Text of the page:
FT. LAUDERDALE, Fla. — A commercial Bahamian purse seine netting operation is attempting to obtain permits to begin operating in the islands of the Bahamas for yellowfin tuna, much to the frustration of conservation groups and sports fishing interests.
"If the Bahamian government authorizes commercial purse seining of tuna it could have a devastating effect," said Ellen Peel, president of The Billfish Foundation. "We are asking the government to consider a moratorium before any permits are issued.
"Purse seine netters are indiscriminate. Such a large scale net vessel (with nets reportedly a mile long) will have bycatch trapped in the nets of not only blue marlin, white marlin, sailfish and spearfish but it will also kill marine mammals such as porpoises and bottle nosed dolphin as well as endangered sea turtles.
"Attempts by commercial operators from Japan, Korean and Taiwan to seine net in the islands have been rejected over the years, but the current marine laws in the Bahamas apparently don't exclude Bahamian operators within its own country like the one on Freeport, Grand Bahama Island, from setting up an operation."
Seines are large nets that hang like a vertical fence with weights at the bottom. The purse seine style of nets employ rings at the bottom in which a rope is fed through. As the boat encircles a school of fish the rope is pulled closing the net, not allowing the targeted fish, trapped billfish or mammals to escape below.
"That negative impact will kill the sportfishing tourism industry so vital to their nation," TBF Chief Scientist Dr. Russell Nelson said. "If they want to catch yellowfin they are going to end up using fish aggregating devices (FADs) which in turn will attract lots of billfish, dolphin, wahoo and other fish that will become bycatch and die."
TBF is asking for the Bahamian government to enact a moratorium so its law makers can have time to look at scientific and socio-economic data.
"Why would a nation that has demonstrated responsible fishery and ocean management for years now take huge steps backwards, steps that could economically and ecologically permanently damage the entire archipelago?," Peel said.
Since its passing in 1994, Florida has banned netting in its coastal waters. Over the years studies have shown the extensive coastal fishery is once again rebounding.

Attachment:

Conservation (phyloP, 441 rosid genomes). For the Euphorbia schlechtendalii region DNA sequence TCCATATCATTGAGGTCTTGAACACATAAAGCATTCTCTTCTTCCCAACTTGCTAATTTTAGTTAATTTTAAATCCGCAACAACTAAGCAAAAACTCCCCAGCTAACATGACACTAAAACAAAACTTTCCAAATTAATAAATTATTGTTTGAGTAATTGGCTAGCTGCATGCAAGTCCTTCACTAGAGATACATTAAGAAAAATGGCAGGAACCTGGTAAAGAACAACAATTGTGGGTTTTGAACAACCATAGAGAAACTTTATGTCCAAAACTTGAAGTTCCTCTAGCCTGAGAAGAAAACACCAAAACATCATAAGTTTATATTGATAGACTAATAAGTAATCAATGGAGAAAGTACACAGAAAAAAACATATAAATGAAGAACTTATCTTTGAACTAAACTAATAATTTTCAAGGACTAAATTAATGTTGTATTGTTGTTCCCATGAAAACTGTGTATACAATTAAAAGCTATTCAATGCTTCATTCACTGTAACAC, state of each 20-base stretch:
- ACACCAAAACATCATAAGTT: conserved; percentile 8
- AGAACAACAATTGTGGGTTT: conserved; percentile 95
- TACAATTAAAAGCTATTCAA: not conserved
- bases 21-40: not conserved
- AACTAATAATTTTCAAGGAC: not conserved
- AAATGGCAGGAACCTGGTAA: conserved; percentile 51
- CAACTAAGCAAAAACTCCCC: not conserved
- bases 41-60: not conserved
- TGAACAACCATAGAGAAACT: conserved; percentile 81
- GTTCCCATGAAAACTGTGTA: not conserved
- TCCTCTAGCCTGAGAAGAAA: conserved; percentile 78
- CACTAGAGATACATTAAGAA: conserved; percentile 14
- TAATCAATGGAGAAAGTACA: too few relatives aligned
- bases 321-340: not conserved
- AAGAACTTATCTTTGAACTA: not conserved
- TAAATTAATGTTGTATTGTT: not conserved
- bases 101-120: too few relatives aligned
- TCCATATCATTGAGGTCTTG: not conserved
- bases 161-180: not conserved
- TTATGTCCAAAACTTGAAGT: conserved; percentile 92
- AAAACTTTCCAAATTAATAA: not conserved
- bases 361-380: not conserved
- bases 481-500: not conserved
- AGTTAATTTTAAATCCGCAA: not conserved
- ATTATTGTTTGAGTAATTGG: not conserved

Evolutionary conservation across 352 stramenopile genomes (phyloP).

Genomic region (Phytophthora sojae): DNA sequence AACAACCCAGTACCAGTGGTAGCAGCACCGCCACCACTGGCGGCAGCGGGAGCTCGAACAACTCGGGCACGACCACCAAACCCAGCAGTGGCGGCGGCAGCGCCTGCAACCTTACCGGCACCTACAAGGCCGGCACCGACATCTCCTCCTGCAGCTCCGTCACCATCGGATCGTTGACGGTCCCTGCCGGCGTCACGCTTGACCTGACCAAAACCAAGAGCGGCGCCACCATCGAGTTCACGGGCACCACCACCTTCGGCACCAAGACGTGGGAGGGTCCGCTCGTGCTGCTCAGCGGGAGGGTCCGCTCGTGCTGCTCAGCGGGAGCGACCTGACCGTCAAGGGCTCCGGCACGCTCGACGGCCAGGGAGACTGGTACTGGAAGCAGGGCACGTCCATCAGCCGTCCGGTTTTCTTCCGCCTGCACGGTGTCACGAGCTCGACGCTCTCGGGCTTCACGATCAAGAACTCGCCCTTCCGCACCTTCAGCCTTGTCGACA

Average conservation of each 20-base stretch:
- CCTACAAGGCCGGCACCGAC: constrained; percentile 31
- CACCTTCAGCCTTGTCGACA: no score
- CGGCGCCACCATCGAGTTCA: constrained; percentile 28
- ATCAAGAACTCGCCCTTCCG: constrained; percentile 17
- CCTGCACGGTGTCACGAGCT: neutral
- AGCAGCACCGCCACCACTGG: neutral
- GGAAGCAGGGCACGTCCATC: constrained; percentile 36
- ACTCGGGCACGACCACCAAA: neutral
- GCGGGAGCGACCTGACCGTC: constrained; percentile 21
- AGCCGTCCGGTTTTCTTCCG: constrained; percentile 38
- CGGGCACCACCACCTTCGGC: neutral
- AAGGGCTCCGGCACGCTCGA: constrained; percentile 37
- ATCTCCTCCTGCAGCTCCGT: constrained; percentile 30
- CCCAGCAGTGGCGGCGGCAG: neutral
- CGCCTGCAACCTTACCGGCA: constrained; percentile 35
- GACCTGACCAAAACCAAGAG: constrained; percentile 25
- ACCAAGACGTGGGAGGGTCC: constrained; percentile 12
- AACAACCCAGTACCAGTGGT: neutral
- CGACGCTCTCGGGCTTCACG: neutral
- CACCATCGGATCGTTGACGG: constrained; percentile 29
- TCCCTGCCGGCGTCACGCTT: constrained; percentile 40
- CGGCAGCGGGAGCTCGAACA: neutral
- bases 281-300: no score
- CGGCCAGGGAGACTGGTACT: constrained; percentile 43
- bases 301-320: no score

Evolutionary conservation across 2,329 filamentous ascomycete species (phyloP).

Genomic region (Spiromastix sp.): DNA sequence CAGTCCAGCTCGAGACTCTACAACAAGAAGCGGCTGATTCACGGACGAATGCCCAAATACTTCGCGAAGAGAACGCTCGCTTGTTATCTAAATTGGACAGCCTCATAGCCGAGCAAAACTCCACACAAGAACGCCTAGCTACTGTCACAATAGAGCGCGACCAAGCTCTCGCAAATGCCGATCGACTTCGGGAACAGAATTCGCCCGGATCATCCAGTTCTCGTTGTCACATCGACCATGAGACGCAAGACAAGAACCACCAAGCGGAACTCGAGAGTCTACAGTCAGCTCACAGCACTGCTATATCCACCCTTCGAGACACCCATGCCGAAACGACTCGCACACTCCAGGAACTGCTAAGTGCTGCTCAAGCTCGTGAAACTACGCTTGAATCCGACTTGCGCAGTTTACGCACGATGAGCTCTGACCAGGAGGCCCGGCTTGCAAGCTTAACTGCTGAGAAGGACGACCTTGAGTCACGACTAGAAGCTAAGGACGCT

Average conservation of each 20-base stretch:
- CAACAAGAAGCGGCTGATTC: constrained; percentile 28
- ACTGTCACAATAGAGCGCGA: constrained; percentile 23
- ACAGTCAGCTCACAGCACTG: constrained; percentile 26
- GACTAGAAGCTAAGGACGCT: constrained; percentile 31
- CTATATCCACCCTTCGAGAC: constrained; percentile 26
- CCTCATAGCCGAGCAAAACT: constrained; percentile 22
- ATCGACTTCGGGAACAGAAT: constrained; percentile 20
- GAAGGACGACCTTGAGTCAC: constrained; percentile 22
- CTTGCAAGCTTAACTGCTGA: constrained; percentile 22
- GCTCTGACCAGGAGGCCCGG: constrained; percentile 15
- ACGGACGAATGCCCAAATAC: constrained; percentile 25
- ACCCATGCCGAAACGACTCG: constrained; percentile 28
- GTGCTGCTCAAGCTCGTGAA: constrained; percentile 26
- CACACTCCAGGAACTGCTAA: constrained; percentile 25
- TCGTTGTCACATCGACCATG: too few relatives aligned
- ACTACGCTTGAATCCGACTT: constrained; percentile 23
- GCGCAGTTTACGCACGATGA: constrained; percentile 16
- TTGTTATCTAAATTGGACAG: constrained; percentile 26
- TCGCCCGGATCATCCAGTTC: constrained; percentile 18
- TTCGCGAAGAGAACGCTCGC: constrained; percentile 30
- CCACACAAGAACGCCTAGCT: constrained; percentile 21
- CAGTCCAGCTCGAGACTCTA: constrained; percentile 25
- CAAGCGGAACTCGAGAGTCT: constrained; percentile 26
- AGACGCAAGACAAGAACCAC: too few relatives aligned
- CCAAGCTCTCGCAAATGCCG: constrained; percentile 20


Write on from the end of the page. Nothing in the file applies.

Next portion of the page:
Recent socio-economic studies completed by The Billfish Foundation in countries like Mexico and Costa Rica, document that responsible sportfishing of billfish — primarily catch and release — generates far more economic return to a nation than large commercial vessels that take, kill and move on to others waters while only having to pay a few license and permit fees.
"Once vessels like this are permitted to fish the region," Peel said, "that nation's waters become depleted of many marine fish that are indicators of the health of their ecosystems. Large pelagic fish like billfish and tuna help support a number of jobs and industries throughout the Bahamas. Their presence in the waters is important also for balancing the functions of the ecosystems."
Peel said TBF is sending its economic and scientific data to the Bahamian Prime Minister and other ministers and key officials there in hopes that they see the huge error and halt it before the purse seine vessel can ever drop its first net. She added that she's prepared to go to the Bahamas immediately with scientists and reports to talk with officials about what they are considering.
Already the reaction is growing in the marine community after a TBF news alert was sent Thursday to its comprehensive network of members and supporters including concerned anglers, captains, mates, hotel and marina owners, tackle shops, tournament directors and other ancillary groups.
"We'll see what happens hopefully to resolve this quickly in the coming weeks, if not days," Peel said.